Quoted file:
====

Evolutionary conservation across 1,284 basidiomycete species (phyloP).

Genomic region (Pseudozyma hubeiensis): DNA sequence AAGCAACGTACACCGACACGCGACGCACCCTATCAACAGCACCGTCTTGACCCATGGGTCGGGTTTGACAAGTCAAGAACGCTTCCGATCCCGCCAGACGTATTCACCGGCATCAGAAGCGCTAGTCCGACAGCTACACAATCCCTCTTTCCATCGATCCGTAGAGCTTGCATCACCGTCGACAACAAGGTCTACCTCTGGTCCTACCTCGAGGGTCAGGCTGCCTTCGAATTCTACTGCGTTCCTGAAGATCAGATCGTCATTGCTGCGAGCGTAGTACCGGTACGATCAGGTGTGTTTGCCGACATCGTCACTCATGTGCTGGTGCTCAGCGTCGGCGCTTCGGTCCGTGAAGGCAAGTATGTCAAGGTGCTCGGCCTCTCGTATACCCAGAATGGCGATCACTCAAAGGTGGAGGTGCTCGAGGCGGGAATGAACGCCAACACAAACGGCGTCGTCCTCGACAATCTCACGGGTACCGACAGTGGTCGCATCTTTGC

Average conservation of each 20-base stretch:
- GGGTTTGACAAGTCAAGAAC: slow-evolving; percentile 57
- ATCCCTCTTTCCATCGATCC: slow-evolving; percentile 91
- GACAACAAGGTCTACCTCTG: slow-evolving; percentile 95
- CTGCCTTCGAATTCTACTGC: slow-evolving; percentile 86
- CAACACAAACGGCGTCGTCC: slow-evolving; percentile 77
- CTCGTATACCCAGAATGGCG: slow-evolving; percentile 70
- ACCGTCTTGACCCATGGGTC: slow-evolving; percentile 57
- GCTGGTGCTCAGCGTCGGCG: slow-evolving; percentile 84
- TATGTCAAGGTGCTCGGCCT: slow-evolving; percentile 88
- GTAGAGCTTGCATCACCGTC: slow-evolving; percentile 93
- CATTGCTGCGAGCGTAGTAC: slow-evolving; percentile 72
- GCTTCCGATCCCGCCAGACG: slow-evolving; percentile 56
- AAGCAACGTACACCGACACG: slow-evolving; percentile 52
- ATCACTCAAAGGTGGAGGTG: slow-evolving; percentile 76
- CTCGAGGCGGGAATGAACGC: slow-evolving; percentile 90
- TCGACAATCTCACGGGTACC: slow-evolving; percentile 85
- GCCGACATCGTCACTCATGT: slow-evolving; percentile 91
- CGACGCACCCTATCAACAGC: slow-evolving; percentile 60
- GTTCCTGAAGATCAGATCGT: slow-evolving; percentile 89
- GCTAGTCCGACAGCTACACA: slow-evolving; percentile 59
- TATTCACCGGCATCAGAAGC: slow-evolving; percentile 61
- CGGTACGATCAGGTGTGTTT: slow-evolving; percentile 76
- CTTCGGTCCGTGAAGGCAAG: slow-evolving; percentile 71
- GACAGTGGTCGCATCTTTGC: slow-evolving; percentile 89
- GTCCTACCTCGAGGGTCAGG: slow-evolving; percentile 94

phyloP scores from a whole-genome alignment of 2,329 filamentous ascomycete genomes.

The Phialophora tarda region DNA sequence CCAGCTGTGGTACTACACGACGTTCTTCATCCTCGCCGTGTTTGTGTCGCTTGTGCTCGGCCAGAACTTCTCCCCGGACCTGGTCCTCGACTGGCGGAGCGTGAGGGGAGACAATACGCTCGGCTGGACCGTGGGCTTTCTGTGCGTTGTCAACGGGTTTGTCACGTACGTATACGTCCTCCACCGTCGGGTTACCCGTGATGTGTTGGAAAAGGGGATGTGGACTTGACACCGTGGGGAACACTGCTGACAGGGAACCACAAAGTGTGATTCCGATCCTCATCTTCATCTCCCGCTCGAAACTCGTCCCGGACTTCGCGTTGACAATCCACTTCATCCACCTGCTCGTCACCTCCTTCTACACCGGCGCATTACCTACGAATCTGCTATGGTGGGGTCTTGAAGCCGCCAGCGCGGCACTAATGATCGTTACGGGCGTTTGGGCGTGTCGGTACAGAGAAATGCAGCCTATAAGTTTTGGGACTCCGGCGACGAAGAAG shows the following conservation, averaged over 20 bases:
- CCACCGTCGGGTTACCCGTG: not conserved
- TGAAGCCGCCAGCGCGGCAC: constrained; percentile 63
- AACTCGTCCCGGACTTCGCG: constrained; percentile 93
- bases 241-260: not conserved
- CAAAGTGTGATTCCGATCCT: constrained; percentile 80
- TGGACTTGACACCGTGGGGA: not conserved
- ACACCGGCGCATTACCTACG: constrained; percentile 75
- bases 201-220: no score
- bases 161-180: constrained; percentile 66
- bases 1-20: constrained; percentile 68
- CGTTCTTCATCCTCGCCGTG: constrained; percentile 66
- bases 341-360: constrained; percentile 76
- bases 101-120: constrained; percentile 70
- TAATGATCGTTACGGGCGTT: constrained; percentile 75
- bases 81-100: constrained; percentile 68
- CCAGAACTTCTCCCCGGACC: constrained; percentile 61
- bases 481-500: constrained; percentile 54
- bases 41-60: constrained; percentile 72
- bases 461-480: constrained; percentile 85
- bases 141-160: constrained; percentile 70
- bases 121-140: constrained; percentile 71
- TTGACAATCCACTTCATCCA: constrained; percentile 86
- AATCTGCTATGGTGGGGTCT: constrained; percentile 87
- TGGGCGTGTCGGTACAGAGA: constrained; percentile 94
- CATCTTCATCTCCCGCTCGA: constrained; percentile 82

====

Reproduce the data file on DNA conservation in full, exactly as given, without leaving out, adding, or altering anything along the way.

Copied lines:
Evolutionary conservation across 1,284 basidiomycete species (phyloP).

Genomic region (Pseudozyma hubeiensis): DNA sequence AAGCAACGTACACCGACACGCGACGCACCCTATCAACAGCACCGTCTTGACCCATGGGTCGGGTTTGACAAGTCAAGAACGCTTCCGATCCCGCCAGACGTATTCACCGGCATCAGAAGCGCTAGTCCGACAGCTACACAATCCCTCTTTCCATCGATCCGTAGAGCTTGCATCACCGTCGACAACAAGGTCTACCTCTGGTCCTACCTCGAGGGTCAGGCTGCCTTCGAATTCTACTGCGTTCCTGAAGATCAGATCGTCATTGCTGCGAGCGTAGTACCGGTACGATCAGGTGTGTTTGCCGACATCGTCACTCATGTGCTGGTGCTCAGCGTCGGCGCTTCGGTCCGTGAAGGCAAGTATGTCAAGGTGCTCGGCCTCTCGTATACCCAGAATGGCGATCACTCAAAGGTGGAGGTGCTCGAGGCGGGAATGAACGCCAACACAAACGGCGTCGTCCTCGACAATCTCACGGGTACCGACAGTGGTCGCATCTTTGC

Average conservation of each 20-base stretch:
- GGGTTTGACAAGTCAAGAAC: slow-evolving; percentile 57
- ATCCCTCTTTCCATCGATCC: slow-evolving; percentile 91
- GACAACAAGGTCTACCTCTG: slow-evolving; percentile 95
- CTGCCTTCGAATTCTACTGC: slow-evolving; percentile 86
- CAACACAAACGGCGTCGTCC: slow-evolving; percentile 77
- CTCGTATACCCAGAATGGCG: slow-evolving; percentile 70
- ACCGTCTTGACCCATGGGTC: slow-evolving; percentile 57
- GCTGGTGCTCAGCGTCGGCG: slow-evolving; percentile 84
- TATGTCAAGGTGCTCGGCCT: slow-evolving; percentile 88
- GTAGAGCTTGCATCACCGTC: slow-evolving; percentile 93
- CATTGCTGCGAGCGTAGTAC: slow-evolving; percentile 72
- GCTTCCGATCCCGCCAGACG: slow-evolving; percentile 56
- AAGCAACGTACACCGACACG: slow-evolving; percentile 52
- ATCACTCAAAGGTGGAGGTG: slow-evolving; percentile 76
- CTCGAGGCGGGAATGAACGC: slow-evolving; percentile 90
- TCGACAATCTCACGGGTACC: slow-evolving; percentile 85
- GCCGACATCGTCACTCATGT: slow-evolving; percentile 91
- CGACGCACCCTATCAACAGC: slow-evolving; percentile 60
- GTTCCTGAAGATCAGATCGT: slow-evolving; percentile 89
- GCTAGTCCGACAGCTACACA: slow-evolving; percentile 59
- TATTCACCGGCATCAGAAGC: slow-evolving; percentile 61
- CGGTACGATCAGGTGTGTTT: slow-evolving; percentile 76
- CTTCGGTCCGTGAAGGCAAG: slow-evolving; percentile 71
- GACAGTGGTCGCATCTTTGC: slow-evolving; percentile 89
- GTCCTACCTCGAGGGTCAGG: slow-evolving; percentile 94

phyloP scores from a whole-genome alignment of 2,329 filamentous ascomycete genomes.

The Phialophora tarda region DNA sequence CCAGCTGTGGTACTACACGACGTTCTTCATCCTCGCCGTGTTTGTGTCGCTTGTGCTCGGCCAGAACTTCTCCCCGGACCTGGTCCTCGACTGGCGGAGCGTGAGGGGAGACAATACGCTCGGCTGGACCGTGGGCTTTCTGTGCGTTGTCAACGGGTTTGTCACGTACGTATACGTCCTCCACCGTCGGGTTACCCGTGATGTGTTGGAAAAGGGGATGTGGACTTGACACCGTGGGGAACACTGCTGACAGGGAACCACAAAGTGTGATTCCGATCCTCATCTTCATCTCCCGCTCGAAACTCGTCCCGGACTTCGCGTTGACAATCCACTTCATCCACCTGCTCGTCACCTCCTTCTACACCGGCGCATTACCTACGAATCTGCTATGGTGGGGTCTTGAAGCCGCCAGCGCGGCACTAATGATCGTTACGGGCGTTTGGGCGTGTCGGTACAGAGAAATGCAGCCTATAAGTTTTGGGACTCCGGCGACGAAGAAG shows the following conservation, averaged over 20 bases:
- CCACCGTCGGGTTACCCGTG: not conserved
- TGAAGCCGCCAGCGCGGCAC: constrained; percentile 63
- AACTCGTCCCGGACTTCGCG: constrained; percentile 93
- bases 241-260: not conserved
- CAAAGTGTGATTCCGATCCT: constrained; percentile 80
- TGGACTTGACACCGTGGGGA: not conserved
- ACACCGGCGCATTACCTACG: constrained; percentile 75
- bases 201-220: no score
- bases 161-180: constrained; percentile 66
- bases 1-20: constrained; percentile 68
- CGTTCTTCATCCTCGCCGTG: constrained; percentile 66
- bases 341-360: constrained; percentile 76
- bases 101-120: constrained; percentile 70
- TAATGATCGTTACGGGCGTT: constrained; percentile 75
- bases 81-100: constrained; percentile 68
- CCAGAACTTCTCCCCGGACC: constrained; percentile 61
- bases 481-500: constrained; percentile 54
- bases 41-60: constrained; percentile 72
- bases 461-480: constrained; percentile 85
- bases 141-160: constrained; percentile 70
- bases 121-140: constrained; percentile 71
- TTGACAATCCACTTCATCCA: constrained; percentile 86
- AATCTGCTATGGTGGGGTCT: constrained; percentile 87
- TGGGCGTGTCGGTACAGAGA: constrained; percentile 94
- CATCTTCATCTCCCGCTCGA: constrained; percentile 82